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Federal Tax

Do Not ‘Solely Rely’ on AI Tax Advice, Says Taxpayer Advocate; Industry Responds

Tim Shaw  

· 5 minute read

Tim Shaw  

· 5 minute read

Customers of major tax preparation companies should take tax advice from artificial intelligence chatbots with a grain of salt due to inconsistencies with sourcing accurate information involving complex tax situations, according to National Taxpayer Advocate Erin Collins.

In a June 11 Tax Tips post on the Taxpayer Advocate website, Collins cautioned that AI “is a rapidly evolving new technology” and that chatbots using generative AI based on user input can produce incorrect or unhelpful answers to tax questions.

Customer-facing AI tools pull their answers from publicly available primary sources like the Tax Code, regs, and IRS guidance, Collins said, but are also trained by in-house experts. “Despite efforts to ensure accuracy, these AI assistants may encounter difficulties interpreting complex tax laws correctly or considering unique circumstances that could impact a taxpayer’s return,” read the post. “As a result, taxpayers should not solely rely on AI-generated tax advice.”

Collins said AI “can be a useful tool” for filing taxes, and virtual assistance bots powered by AI are becoming more commonplace. The IRS utilizes chat and voice bots to provide taxpayers quick answers relating to certain topics (like how to set up a payment plan), but as Collins noted, IRS bots are limited to predetermined responses that are not generated by AI.

She cited a test conducted by the Washington Post where AI-generated responses by TurboTax and H&R Block bots were reviewed by a human tax professional. For example, one of the test questions involved a hypothetical taxpayer and their family who live in California. The taxpayer has a daughter who will be attending college in Arizona.

The bots were asked which state the daughter should file returns for. H&R Block’s AI said a college student from California attending school in Arizona would need to file tax returns in both states. TurboTax’s AI, meanwhile, supplied general resources about state renters credits, filing for an extension, and who is considered a full-time student.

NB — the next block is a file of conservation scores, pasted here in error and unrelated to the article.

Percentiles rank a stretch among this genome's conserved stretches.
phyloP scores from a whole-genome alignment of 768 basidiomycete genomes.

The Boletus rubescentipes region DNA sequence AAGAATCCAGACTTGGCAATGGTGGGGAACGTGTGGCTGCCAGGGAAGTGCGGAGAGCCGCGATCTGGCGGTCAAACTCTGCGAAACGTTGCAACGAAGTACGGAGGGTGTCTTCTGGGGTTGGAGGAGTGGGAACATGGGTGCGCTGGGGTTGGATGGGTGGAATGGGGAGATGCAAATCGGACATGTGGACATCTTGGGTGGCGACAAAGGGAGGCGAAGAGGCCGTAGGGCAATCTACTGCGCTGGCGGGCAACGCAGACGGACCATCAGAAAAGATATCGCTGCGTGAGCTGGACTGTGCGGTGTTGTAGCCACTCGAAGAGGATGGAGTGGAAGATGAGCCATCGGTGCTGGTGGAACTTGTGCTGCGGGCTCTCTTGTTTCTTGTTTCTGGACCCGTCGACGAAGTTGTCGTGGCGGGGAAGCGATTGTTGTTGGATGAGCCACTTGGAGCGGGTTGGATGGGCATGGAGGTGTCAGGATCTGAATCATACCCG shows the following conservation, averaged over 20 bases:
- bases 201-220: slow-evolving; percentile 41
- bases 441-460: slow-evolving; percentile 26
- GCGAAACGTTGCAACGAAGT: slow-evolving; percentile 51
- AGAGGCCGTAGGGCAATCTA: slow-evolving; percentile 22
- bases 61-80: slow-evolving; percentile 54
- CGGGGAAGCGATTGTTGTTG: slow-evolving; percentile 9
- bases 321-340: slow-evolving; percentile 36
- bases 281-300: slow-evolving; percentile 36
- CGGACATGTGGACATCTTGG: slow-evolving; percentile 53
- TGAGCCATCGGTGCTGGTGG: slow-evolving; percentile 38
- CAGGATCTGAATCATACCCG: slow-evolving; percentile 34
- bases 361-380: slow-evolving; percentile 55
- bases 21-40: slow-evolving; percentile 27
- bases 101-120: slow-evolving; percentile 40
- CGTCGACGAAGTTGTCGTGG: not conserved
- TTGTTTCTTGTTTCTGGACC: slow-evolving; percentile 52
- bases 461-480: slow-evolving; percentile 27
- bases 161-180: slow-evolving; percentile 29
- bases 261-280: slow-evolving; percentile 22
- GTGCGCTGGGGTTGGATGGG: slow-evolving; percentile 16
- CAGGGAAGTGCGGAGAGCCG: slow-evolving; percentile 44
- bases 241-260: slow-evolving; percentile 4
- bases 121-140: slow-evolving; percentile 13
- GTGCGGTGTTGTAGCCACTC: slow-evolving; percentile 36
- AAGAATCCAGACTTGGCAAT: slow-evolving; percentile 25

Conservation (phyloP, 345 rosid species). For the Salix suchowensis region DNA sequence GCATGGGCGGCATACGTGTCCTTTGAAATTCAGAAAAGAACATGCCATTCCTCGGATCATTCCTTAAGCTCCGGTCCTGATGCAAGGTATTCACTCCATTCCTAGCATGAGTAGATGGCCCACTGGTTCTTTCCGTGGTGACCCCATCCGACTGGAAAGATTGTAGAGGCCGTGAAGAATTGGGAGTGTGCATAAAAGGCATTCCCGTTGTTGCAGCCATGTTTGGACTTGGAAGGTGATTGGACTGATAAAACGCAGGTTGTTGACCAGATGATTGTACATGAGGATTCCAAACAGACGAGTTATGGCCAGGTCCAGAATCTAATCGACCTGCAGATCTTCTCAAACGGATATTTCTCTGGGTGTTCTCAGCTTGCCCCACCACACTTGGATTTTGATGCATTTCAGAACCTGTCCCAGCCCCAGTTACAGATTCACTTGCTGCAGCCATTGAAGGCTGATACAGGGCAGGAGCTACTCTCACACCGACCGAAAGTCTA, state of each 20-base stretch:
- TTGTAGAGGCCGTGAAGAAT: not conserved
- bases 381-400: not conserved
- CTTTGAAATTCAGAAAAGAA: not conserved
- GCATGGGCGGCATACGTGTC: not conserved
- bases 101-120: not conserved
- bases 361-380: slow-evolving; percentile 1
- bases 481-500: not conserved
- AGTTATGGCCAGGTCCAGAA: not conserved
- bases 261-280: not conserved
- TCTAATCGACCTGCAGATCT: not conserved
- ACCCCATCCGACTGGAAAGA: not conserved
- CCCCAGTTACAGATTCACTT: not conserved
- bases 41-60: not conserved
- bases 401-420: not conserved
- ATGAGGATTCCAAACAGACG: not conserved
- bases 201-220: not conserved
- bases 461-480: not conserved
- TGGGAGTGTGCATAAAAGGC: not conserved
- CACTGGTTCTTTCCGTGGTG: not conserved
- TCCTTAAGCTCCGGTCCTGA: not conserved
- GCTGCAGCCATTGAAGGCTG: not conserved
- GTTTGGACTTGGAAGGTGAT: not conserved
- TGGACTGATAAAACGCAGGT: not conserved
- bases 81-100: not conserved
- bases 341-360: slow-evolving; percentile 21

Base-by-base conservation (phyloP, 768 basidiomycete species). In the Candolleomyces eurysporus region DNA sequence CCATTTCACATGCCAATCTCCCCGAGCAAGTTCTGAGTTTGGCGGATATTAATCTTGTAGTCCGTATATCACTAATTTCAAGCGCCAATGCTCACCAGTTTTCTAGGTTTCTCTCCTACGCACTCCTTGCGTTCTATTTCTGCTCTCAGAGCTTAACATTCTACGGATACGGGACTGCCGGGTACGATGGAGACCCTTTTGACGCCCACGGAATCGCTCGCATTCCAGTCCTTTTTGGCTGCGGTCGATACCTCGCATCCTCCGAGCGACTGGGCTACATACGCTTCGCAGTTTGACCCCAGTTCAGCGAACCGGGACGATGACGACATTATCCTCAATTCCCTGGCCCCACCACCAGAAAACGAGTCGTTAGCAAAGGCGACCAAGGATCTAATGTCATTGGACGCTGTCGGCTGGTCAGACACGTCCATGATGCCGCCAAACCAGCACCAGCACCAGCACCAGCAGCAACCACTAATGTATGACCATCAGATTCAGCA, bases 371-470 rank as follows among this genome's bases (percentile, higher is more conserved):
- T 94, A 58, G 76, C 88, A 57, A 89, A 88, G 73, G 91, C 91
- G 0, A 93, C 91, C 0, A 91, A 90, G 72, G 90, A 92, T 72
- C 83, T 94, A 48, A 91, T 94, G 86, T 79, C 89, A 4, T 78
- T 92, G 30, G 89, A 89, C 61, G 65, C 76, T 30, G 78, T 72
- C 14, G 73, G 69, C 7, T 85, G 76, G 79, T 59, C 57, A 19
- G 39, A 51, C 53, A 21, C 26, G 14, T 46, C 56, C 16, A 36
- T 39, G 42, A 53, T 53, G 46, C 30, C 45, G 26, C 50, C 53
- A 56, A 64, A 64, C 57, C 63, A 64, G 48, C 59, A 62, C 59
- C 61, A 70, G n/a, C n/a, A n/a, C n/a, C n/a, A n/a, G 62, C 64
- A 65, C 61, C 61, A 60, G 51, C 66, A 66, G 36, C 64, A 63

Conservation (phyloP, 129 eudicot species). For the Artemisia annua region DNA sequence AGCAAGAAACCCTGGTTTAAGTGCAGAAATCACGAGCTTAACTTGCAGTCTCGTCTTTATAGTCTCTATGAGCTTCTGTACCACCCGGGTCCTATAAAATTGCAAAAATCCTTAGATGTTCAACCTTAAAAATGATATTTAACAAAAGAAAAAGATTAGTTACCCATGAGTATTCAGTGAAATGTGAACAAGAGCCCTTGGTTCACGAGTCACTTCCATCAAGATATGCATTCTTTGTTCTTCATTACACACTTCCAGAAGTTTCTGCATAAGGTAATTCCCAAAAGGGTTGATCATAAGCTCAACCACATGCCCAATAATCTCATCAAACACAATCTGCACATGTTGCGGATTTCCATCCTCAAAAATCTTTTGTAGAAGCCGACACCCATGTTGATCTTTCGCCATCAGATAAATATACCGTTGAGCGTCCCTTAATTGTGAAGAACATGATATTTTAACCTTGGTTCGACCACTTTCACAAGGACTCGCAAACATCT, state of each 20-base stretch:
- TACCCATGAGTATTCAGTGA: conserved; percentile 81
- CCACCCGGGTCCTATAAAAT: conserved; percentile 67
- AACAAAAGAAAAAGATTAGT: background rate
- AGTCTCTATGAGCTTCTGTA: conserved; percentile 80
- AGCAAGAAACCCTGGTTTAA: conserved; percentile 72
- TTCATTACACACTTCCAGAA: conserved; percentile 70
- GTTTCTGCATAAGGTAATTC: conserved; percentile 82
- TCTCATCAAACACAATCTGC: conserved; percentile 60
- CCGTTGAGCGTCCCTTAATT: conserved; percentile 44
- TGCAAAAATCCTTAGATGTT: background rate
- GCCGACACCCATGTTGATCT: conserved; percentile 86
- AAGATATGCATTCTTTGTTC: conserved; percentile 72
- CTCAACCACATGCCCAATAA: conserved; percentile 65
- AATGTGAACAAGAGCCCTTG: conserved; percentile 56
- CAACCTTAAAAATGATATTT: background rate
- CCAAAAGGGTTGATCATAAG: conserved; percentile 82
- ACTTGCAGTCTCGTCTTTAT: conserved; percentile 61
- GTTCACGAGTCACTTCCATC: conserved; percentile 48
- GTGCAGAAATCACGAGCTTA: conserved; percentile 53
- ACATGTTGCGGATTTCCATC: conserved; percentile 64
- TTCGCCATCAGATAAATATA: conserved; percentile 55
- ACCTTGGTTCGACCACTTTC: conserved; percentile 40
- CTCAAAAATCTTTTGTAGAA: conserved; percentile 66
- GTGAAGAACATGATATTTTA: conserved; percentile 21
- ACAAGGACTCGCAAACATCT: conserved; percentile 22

A spokesperson for Intuit, the parent company of TurboTax, told Checkpoint improvements have been made on the back end since the Washington Post’s testing to improve the quality of chatbot responses. It was also stressed that the company’s AI features extend beyond the chatbots. Reuters News reported last September that a new generative AI feature, “Intuit Assist,” is integrated throughout its products as part of the filing process.

Intuit Assist “is designed to intuitively show, guide, and help our TurboTax customers, and do more of the hard work for them,” read a statement from Intuit provided to Checkpoint. “This includes accuracy checks, deep explanations, and Spanish translation. If customers need additional assistance, they are able to connect directly to TurboTax tax experts.”

H&R Block Senior Vice President of Consumer Tax Products told Checkpoint in a statement that H&R Block’s generative AI tool, “AI Tax Assist,” is “designed to supplement the tax preparation process for individuals, the self-employed and small business owners. It combines data from H&R Block’s The Tax Institute with the power and efficiency of artificial intelligence to provide 24/7 tax filing assistance — and is backed by H&R Block’s guarantees, including audit support, maximum refund and 100% accuracy. Our [do-it-yourself] paid editions also include access to live expert help from an H&R Block tax professional at no additional charge.”

The statement continued in clarifying that staff monitor questions and feedback daily. While the tool can more accurately provide detailed and contextually relevant responses depending on user input, “evaluation of customer interactions with AI Tax Assist does not suggest a significant number of incorrect or irrelevant answers,” H&R Block claimed.


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